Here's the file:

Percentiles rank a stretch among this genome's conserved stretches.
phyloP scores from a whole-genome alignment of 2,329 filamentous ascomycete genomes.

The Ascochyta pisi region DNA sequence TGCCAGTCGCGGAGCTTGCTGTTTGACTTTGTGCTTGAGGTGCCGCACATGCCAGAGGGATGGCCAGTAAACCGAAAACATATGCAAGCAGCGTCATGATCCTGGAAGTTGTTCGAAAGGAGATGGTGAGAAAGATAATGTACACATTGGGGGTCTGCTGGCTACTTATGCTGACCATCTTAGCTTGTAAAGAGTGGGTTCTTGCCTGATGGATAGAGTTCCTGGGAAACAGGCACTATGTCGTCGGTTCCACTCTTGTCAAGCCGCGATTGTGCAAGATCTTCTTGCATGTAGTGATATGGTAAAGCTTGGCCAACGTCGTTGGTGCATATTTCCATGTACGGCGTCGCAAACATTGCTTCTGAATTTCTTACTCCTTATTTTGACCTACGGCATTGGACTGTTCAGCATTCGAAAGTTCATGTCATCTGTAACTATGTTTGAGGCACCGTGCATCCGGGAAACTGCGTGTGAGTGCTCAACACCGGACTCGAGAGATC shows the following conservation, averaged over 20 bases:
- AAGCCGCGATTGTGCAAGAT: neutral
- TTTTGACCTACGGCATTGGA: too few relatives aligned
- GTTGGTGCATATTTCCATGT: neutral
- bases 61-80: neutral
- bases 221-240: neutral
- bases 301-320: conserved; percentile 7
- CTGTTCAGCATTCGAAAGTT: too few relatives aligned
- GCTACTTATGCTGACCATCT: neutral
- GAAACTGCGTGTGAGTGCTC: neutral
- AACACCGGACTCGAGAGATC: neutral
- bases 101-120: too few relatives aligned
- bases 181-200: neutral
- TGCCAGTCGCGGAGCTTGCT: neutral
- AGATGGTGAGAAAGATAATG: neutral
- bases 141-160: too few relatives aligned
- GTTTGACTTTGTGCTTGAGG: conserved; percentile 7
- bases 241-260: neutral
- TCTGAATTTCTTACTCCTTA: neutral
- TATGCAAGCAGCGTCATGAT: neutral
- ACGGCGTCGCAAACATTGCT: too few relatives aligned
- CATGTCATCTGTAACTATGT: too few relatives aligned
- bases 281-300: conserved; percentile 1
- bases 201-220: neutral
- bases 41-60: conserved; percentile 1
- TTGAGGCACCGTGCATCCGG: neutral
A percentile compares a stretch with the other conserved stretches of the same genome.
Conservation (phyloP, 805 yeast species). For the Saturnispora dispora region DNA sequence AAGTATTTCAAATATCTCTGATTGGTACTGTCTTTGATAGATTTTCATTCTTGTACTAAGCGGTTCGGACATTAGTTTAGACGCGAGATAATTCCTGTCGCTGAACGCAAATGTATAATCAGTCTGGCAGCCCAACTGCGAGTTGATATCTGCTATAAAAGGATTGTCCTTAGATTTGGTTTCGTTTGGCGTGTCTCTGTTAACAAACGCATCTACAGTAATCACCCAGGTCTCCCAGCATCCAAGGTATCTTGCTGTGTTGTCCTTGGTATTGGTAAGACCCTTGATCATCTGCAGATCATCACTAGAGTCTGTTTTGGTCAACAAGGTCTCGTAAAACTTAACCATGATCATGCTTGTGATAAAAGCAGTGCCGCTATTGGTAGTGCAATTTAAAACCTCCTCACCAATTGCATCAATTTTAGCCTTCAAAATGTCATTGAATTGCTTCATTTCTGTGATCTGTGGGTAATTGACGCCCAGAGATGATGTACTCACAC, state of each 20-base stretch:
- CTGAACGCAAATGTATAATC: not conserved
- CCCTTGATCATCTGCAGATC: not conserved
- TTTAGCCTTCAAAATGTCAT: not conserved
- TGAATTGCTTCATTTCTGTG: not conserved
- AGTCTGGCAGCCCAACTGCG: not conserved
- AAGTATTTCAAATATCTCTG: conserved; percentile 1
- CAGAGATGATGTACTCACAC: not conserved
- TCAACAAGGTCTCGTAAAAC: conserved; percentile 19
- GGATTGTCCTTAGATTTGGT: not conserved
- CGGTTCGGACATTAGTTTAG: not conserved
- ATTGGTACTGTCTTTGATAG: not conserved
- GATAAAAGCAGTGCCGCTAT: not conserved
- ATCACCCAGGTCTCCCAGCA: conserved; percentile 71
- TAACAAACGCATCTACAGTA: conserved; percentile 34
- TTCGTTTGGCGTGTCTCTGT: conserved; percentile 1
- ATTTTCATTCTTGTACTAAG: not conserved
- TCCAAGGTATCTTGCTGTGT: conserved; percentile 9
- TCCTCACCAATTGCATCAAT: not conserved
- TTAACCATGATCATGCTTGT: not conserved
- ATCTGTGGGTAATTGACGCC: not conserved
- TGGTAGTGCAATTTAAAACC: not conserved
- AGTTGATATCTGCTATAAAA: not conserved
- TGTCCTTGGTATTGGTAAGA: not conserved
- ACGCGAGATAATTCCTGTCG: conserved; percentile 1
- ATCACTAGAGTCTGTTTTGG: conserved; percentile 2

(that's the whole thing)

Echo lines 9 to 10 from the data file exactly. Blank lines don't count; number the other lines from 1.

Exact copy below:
- bases 301-320: conserved; percentile 7
- CTGTTCAGCATTCGAAAGTT: too few relatives aligned